Thursday, March 13, 2014

Othello by C.E. Wilson Giveaway

Title: Othello (Shakespeare for Everyone Else #2)
Author: C.E. Wilson
Date of Publication: December 23, 2013


Shakespeare's work features some of the most memorable stories and
characters ever created, yet for too many curious readers the
combination of ultra-dense dialogue and unfamiliar historical settings
make tackling the Bard's work something between a tedious chore and a
confusing mess of bird-bolts and quondam carpet-mongers.

While it's nearly impossible to replicate or improve on these works,
it is (thanks to their timeless nature) possible to make them more
accessible to a wider audience.

In this Young Adult retelling of one of William Shakespeare's most
memorable plays, join C.E. Wilson as she breathes new life into
Othello, the second book in her series Shakespeare for Everyone Else.

When Archer decides that he's had enough of Orion and Devony running
what he thought was going to be his school he takes desperate measures
to ruin everything. Through lies and betrayal, deceit and deception,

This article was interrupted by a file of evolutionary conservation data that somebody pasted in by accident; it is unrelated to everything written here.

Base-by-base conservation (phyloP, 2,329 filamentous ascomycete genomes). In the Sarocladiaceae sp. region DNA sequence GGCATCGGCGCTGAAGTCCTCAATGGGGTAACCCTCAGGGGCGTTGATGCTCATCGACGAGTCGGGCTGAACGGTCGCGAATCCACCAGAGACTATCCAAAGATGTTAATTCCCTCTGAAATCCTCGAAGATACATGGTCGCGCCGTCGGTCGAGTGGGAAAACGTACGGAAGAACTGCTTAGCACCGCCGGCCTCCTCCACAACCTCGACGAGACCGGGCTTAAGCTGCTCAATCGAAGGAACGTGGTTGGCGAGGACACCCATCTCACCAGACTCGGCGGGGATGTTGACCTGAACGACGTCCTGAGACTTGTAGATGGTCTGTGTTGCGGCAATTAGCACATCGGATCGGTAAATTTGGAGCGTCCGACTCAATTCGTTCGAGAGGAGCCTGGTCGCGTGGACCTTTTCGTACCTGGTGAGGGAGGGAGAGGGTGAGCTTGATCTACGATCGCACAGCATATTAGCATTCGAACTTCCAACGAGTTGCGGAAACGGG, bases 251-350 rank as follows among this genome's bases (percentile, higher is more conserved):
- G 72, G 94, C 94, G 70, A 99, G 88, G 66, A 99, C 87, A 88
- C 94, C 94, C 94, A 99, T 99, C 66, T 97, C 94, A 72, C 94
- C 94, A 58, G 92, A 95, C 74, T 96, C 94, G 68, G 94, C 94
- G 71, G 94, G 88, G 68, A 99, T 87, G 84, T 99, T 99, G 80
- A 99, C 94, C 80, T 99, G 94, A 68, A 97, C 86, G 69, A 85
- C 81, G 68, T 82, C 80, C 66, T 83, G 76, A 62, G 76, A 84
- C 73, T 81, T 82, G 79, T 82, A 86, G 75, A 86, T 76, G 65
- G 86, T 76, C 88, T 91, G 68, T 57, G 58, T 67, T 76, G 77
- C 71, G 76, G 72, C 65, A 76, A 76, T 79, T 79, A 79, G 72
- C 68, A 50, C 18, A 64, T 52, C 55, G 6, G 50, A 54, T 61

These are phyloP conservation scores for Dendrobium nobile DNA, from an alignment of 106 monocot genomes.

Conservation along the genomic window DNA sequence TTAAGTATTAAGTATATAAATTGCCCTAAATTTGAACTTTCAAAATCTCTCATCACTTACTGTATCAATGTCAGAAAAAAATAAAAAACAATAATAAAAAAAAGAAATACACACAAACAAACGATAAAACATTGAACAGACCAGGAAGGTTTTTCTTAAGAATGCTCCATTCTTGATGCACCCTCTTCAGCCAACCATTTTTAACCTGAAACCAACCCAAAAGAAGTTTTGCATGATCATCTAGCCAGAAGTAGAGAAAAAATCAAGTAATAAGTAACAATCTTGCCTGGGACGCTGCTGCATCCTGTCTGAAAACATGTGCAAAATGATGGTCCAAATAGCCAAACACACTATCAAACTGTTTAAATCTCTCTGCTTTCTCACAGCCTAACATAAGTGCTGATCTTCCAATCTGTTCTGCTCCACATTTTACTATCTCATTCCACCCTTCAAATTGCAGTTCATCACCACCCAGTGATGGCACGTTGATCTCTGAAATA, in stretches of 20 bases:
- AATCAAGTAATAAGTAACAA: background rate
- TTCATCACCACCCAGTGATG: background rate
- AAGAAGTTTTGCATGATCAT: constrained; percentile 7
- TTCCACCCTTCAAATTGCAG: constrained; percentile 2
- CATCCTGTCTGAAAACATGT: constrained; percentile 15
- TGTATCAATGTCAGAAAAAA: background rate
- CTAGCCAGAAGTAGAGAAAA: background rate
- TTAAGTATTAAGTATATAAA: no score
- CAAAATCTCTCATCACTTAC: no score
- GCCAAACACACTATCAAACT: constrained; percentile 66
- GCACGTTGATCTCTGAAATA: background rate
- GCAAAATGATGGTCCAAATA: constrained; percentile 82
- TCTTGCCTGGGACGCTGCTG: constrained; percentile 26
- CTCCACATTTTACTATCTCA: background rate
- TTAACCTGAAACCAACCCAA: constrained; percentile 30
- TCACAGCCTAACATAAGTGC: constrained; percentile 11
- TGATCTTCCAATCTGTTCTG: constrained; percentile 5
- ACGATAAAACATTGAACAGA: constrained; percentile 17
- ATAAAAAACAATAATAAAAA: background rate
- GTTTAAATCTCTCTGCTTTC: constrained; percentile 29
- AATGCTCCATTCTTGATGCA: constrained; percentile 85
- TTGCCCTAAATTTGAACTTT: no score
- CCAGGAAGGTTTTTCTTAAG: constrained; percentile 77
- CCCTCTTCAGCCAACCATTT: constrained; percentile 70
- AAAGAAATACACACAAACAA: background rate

Archer will stop at nothing to get what he wants, and he doesn't care
whose lives he has to destroy in the process.

Can anyone stop one of William Shakespeare's most villainous
characters in this YA retelling of the epic tragedy of Othello?

Goodreads link:

Purchase links


About C.E. Wilson

C.E. Wilson is 30 years old and currently living in Pittsburgh,
Pennsylvania with her husband and her two dogs and two cats. They are
all the loves of her life. When she's not writing young adult fantasy
novels, she enjoys writing short stories to post on DeviantArt. She
loves to write stories involving giants and little people (a genre
also known as GT) and nothing helps her to write more than a strong
cup of coffee with a sweet creamer and taking time at the end of the
day to watch some classic movies with her husband.

Writing on the side:
Reading on the side:
Twitter: Cewilson1
And general shenanigans:

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1 comment:

  1. What inspired you to write a modern version of Shakespeare? I know various authors do such to bring more interest to a classic, but I am curious if there is any special reason or inspiration for it.